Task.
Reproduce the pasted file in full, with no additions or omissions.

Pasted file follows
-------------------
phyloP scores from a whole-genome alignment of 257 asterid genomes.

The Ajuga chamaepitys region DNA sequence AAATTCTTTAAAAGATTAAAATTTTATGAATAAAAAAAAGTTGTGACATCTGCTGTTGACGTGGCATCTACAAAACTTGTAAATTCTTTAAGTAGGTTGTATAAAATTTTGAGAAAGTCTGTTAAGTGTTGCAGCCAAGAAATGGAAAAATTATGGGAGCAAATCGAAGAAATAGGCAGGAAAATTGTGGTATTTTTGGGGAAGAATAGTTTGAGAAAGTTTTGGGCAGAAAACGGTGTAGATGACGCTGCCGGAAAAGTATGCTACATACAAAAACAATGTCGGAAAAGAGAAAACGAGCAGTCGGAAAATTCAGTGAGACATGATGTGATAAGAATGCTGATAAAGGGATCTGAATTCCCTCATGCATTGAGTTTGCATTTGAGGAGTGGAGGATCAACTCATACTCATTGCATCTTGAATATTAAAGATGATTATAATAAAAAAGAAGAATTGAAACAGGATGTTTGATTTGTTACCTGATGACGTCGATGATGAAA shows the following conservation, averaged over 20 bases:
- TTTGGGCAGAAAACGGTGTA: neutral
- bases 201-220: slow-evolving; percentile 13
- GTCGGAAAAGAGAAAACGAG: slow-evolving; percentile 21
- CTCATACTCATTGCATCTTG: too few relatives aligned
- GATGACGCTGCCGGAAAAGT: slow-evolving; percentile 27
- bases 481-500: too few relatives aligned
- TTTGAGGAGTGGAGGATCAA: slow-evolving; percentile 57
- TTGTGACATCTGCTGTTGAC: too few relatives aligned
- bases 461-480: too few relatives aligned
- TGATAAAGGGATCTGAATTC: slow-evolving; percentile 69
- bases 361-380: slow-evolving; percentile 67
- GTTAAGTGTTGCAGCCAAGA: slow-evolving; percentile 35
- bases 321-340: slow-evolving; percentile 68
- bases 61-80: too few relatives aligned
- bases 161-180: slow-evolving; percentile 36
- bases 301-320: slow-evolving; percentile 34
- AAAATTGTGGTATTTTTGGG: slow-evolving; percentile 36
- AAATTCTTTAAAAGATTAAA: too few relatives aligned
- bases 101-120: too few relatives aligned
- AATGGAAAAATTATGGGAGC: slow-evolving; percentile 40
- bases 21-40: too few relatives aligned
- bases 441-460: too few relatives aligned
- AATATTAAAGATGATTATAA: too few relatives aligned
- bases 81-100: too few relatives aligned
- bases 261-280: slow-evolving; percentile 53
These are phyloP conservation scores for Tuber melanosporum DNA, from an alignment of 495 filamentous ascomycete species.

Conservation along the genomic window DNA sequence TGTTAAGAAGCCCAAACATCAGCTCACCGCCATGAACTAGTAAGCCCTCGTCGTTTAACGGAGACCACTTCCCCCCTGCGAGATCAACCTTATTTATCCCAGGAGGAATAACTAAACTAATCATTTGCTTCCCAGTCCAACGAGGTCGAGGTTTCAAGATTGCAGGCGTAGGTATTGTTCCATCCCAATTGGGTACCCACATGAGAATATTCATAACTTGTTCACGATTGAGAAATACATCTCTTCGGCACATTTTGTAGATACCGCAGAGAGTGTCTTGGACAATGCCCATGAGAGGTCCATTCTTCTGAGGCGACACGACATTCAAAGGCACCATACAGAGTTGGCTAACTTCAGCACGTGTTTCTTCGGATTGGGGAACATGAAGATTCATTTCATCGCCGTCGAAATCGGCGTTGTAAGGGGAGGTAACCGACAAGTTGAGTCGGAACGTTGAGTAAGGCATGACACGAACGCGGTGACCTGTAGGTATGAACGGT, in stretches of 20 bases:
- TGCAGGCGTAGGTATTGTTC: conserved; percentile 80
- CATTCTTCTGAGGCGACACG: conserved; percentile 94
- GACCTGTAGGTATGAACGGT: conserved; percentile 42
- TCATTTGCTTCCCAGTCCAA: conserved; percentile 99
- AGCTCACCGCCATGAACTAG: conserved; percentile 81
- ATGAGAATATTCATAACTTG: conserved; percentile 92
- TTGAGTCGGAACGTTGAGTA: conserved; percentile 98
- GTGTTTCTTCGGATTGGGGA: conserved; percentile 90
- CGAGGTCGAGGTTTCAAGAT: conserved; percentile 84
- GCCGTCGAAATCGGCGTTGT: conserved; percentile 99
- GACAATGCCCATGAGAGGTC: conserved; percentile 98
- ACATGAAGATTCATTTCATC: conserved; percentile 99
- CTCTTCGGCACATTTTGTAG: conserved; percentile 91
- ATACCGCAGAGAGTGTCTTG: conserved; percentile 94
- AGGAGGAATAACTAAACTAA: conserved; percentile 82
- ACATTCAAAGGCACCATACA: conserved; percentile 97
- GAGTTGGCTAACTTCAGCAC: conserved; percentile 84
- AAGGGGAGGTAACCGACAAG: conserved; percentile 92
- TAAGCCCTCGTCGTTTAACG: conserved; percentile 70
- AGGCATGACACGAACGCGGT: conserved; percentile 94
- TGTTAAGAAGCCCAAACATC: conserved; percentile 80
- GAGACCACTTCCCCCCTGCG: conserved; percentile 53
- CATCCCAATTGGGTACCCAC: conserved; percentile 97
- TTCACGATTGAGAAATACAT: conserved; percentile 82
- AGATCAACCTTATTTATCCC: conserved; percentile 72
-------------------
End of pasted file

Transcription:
phyloP scores from a whole-genome alignment of 257 asterid genomes.

The Ajuga chamaepitys region DNA sequence AAATTCTTTAAAAGATTAAAATTTTATGAATAAAAAAAAGTTGTGACATCTGCTGTTGACGTGGCATCTACAAAACTTGTAAATTCTTTAAGTAGGTTGTATAAAATTTTGAGAAAGTCTGTTAAGTGTTGCAGCCAAGAAATGGAAAAATTATGGGAGCAAATCGAAGAAATAGGCAGGAAAATTGTGGTATTTTTGGGGAAGAATAGTTTGAGAAAGTTTTGGGCAGAAAACGGTGTAGATGACGCTGCCGGAAAAGTATGCTACATACAAAAACAATGTCGGAAAAGAGAAAACGAGCAGTCGGAAAATTCAGTGAGACATGATGTGATAAGAATGCTGATAAAGGGATCTGAATTCCCTCATGCATTGAGTTTGCATTTGAGGAGTGGAGGATCAACTCATACTCATTGCATCTTGAATATTAAAGATGATTATAATAAAAAAGAAGAATTGAAACAGGATGTTTGATTTGTTACCTGATGACGTCGATGATGAAA shows the following conservation, averaged over 20 bases:
- TTTGGGCAGAAAACGGTGTA: neutral
- bases 201-220: slow-evolving; percentile 13
- GTCGGAAAAGAGAAAACGAG: slow-evolving; percentile 21
- CTCATACTCATTGCATCTTG: too few relatives aligned
- GATGACGCTGCCGGAAAAGT: slow-evolving; percentile 27
- bases 481-500: too few relatives aligned
- TTTGAGGAGTGGAGGATCAA: slow-evolving; percentile 57
- TTGTGACATCTGCTGTTGAC: too few relatives aligned
- bases 461-480: too few relatives aligned
- TGATAAAGGGATCTGAATTC: slow-evolving; percentile 69
- bases 361-380: slow-evolving; percentile 67
- GTTAAGTGTTGCAGCCAAGA: slow-evolving; percentile 35
- bases 321-340: slow-evolving; percentile 68
- bases 61-80: too few relatives aligned
- bases 161-180: slow-evolving; percentile 36
- bases 301-320: slow-evolving; percentile 34
- AAAATTGTGGTATTTTTGGG: slow-evolving; percentile 36
- AAATTCTTTAAAAGATTAAA: too few relatives aligned
- bases 101-120: too few relatives aligned
- AATGGAAAAATTATGGGAGC: slow-evolving; percentile 40
- bases 21-40: too few relatives aligned
- bases 441-460: too few relatives aligned
- AATATTAAAGATGATTATAA: too few relatives aligned
- bases 81-100: too few relatives aligned
- bases 261-280: slow-evolving; percentile 53
These are phyloP conservation scores for Tuber melanosporum DNA, from an alignment of 495 filamentous ascomycete species.

Conservation along the genomic window DNA sequence TGTTAAGAAGCCCAAACATCAGCTCACCGCCATGAACTAGTAAGCCCTCGTCGTTTAACGGAGACCACTTCCCCCCTGCGAGATCAACCTTATTTATCCCAGGAGGAATAACTAAACTAATCATTTGCTTCCCAGTCCAACGAGGTCGAGGTTTCAAGATTGCAGGCGTAGGTATTGTTCCATCCCAATTGGGTACCCACATGAGAATATTCATAACTTGTTCACGATTGAGAAATACATCTCTTCGGCACATTTTGTAGATACCGCAGAGAGTGTCTTGGACAATGCCCATGAGAGGTCCATTCTTCTGAGGCGACACGACATTCAAAGGCACCATACAGAGTTGGCTAACTTCAGCACGTGTTTCTTCGGATTGGGGAACATGAAGATTCATTTCATCGCCGTCGAAATCGGCGTTGTAAGGGGAGGTAACCGACAAGTTGAGTCGGAACGTTGAGTAAGGCATGACACGAACGCGGTGACCTGTAGGTATGAACGGT, in stretches of 20 bases:
- TGCAGGCGTAGGTATTGTTC: conserved; percentile 80
- CATTCTTCTGAGGCGACACG: conserved; percentile 94
- GACCTGTAGGTATGAACGGT: conserved; percentile 42
- TCATTTGCTTCCCAGTCCAA: conserved; percentile 99
- AGCTCACCGCCATGAACTAG: conserved; percentile 81
- ATGAGAATATTCATAACTTG: conserved; percentile 92
- TTGAGTCGGAACGTTGAGTA: conserved; percentile 98
- GTGTTTCTTCGGATTGGGGA: conserved; percentile 90
- CGAGGTCGAGGTTTCAAGAT: conserved; percentile 84
- GCCGTCGAAATCGGCGTTGT: conserved; percentile 99
- GACAATGCCCATGAGAGGTC: conserved; percentile 98
- ACATGAAGATTCATTTCATC: conserved; percentile 99
- CTCTTCGGCACATTTTGTAG: conserved; percentile 91
- ATACCGCAGAGAGTGTCTTG: conserved; percentile 94
- AGGAGGAATAACTAAACTAA: conserved; percentile 82
- ACATTCAAAGGCACCATACA: conserved; percentile 97
- GAGTTGGCTAACTTCAGCAC: conserved; percentile 84
- AAGGGGAGGTAACCGACAAG: conserved; percentile 92
- TAAGCCCTCGTCGTTTAACG: conserved; percentile 70
- AGGCATGACACGAACGCGGT: conserved; percentile 94
- TGTTAAGAAGCCCAAACATC: conserved; percentile 80
- GAGACCACTTCCCCCCTGCG: conserved; percentile 53
- CATCCCAATTGGGTACCCAC: conserved; percentile 97
- TTCACGATTGAGAAATACAT: conserved; percentile 82
- AGATCAACCTTATTTATCCC: conserved; percentile 72